When the United Kingdom voted to leave the European Union last month, the seaside town of Port Talbot in Wales eagerly went along with the move. Brexit was approved by some 57 percent of the town's residents.

Now some of them are wondering if they made the wrong decision.

The June 23 Brexit vote has raised questions about the fate of the troubled Port Talbot Works, Britain's largest surviving steel plant — a huge, steam-belching facility that has long been the town's biggest employer.

Solar Impulse 2 has landed in Cairo, completing the penultimate leg of its attempt to circumnavigate the globe using only the power of the sun.

The trip over the Mediterranean included a breathtaking flyover of the Pyramids. Check it out:

President Obama is challenging Americans to have an honest and open-hearted conversation about race and law enforcement. But even as he sits down at the White House with police and civil rights activists, Obama is mindful of the limits of that approach.

"I've seen how inadequate words can be in bringing about lasting change," the president said Tuesday at a memorial service for five law officers killed last week in Dallas. "I've seen how inadequate my own words have been."

Mice watching Orson Welles movies may help scientists explain human consciousness.

At least that's one premise of the Allen Brain Observatory, which launched Wednesday and lets anyone with an Internet connection study a mouse brain as it responds to visual information.

The FBI says it is giving up on the D.B. Cooper investigation, 45 years after the mysterious hijacker parachuted into the night with $200,000 in a briefcase, becoming an instant folk figure.

"Following one of the longest and most exhaustive investigations in our history," the FBI's Ayn Dietrich-Williams said in a statement, "the FBI redirected resources allocated to the D.B. Cooper case in order to focus on other investigative priorities."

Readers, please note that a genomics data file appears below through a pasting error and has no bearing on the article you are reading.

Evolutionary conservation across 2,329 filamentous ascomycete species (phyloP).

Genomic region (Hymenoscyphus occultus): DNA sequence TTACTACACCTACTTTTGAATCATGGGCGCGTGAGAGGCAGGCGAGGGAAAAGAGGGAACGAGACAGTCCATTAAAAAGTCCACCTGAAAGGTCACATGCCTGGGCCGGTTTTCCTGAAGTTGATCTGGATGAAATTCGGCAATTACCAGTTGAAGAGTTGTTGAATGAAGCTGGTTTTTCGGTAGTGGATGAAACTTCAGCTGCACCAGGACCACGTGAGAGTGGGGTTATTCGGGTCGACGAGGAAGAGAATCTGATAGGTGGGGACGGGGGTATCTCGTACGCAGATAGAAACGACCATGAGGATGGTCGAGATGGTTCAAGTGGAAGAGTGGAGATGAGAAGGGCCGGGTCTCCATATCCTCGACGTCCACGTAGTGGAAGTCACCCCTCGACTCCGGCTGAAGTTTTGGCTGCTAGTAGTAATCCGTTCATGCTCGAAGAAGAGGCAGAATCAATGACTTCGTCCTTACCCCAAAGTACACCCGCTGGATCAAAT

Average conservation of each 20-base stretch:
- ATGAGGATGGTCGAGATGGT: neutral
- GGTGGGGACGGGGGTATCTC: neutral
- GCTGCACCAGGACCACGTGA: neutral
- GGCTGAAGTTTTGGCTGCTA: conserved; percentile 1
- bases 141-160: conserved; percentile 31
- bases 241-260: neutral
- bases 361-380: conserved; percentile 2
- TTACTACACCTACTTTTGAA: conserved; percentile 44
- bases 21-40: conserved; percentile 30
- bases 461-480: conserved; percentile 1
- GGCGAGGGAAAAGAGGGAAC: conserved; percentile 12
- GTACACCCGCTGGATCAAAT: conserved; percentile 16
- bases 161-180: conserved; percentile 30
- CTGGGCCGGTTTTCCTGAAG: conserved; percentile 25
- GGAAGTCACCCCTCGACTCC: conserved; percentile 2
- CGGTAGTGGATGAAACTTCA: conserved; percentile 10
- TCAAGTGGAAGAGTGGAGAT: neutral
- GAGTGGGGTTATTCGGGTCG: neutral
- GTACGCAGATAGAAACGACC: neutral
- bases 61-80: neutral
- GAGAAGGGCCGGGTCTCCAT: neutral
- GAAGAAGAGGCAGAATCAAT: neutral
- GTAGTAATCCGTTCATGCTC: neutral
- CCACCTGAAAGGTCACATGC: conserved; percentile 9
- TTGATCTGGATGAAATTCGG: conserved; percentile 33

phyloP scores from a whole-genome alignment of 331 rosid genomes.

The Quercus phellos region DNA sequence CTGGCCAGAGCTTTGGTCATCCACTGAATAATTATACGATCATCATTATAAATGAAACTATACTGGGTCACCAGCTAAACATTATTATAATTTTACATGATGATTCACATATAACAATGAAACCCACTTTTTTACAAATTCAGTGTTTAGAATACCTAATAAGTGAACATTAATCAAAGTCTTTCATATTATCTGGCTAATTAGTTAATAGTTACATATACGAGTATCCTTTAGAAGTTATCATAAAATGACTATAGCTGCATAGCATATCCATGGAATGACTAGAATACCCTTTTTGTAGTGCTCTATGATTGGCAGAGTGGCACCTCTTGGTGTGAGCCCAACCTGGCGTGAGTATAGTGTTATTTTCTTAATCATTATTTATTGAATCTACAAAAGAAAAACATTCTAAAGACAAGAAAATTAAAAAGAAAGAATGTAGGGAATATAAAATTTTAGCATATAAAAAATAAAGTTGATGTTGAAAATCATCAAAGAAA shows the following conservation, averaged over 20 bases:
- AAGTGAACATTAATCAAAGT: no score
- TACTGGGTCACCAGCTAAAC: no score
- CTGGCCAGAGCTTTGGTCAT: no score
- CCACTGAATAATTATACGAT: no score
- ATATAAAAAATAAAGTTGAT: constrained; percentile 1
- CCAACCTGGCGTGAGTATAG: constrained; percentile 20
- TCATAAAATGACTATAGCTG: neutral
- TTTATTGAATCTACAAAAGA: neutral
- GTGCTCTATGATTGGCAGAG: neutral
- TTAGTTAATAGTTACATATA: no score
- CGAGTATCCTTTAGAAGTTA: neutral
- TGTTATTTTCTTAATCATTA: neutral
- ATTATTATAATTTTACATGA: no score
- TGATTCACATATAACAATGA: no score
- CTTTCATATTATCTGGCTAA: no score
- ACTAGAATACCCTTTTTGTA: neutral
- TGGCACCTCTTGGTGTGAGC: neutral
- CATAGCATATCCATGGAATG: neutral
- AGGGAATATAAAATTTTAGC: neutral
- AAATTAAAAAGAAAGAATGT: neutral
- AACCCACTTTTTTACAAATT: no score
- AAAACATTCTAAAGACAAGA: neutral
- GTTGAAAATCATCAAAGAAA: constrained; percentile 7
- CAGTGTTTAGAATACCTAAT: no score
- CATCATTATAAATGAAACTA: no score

This is the first in a series of essays concerning our collective future. The goal is to bring forth some of the main issues humanity faces today, as we move forward to uncertain times. In an effort to be as thorough as possible, we will consider two kinds of threats: those due to natural disasters and those that are man-made. The idea is to expose some of the dangers and possible mechanisms that have been proposed to deal with these issues. My intention is not to offer a detailed analysis for each threat — but to invite reflection and, hopefully, action.

Alabama authorities say a home burglary suspect has died after police used a stun gun on the man.  Birmingham police say he resisted officers who found him in a house wrapped in what looked like material from the air conditioner duct work.  The Lewisburg Road homeowner called police Tuesday about glass breaking and someone yelling and growling in his basement.  Police reportedly entered the dwelling and used a stun gun several times on a white suspect before handcuffing him.  Investigators say the man was "extremely irritated" throughout and didn't obey verbal commands.

It can be hard to distinguish among the men wearing grey suits and regulation haircuts on Pennsylvania Avenue in Washington. But David Margolis always brought a splash of color.

It wasn't his lovably disheveled wardrobe, or his Elvis ring, but something else: the force of his flamboyant personality. Margolis, a graduate of Harvard Law School, didn't want to fit in with the crowd. He wanted to stand out.

Montgomery Education Foundation's Brain Forest Summer Learning Academy was spotlighted Wednesday at Carver High School.  The academic-enrichment program is for rising 4th, 5th, and 6th graders in the Montgomery Public School system.  Community Program Director Dillion Nettles, says the program aims to prevent learning loss during summer months.  To find out how your child can participate in next summer's program visit Montgomery-ed.org

A police officer is free on bond after being arrested following a rash of road-sign thefts in southeast Alabama.  Brantley Police Chief Titus Averett says officer Jeremy Ray Walker of Glenwood is on paid leave following his arrest in Pike County.  The 30-year-old Walker is charged with receiving stolen property.  Lt. Troy Johnson of the Pike County Sheriff's Office says an investigation began after someone reported that Walker was selling road signs from Crenshaw County.  Investigators contacted the county engineer and learned signs had been reported stolen from several roads.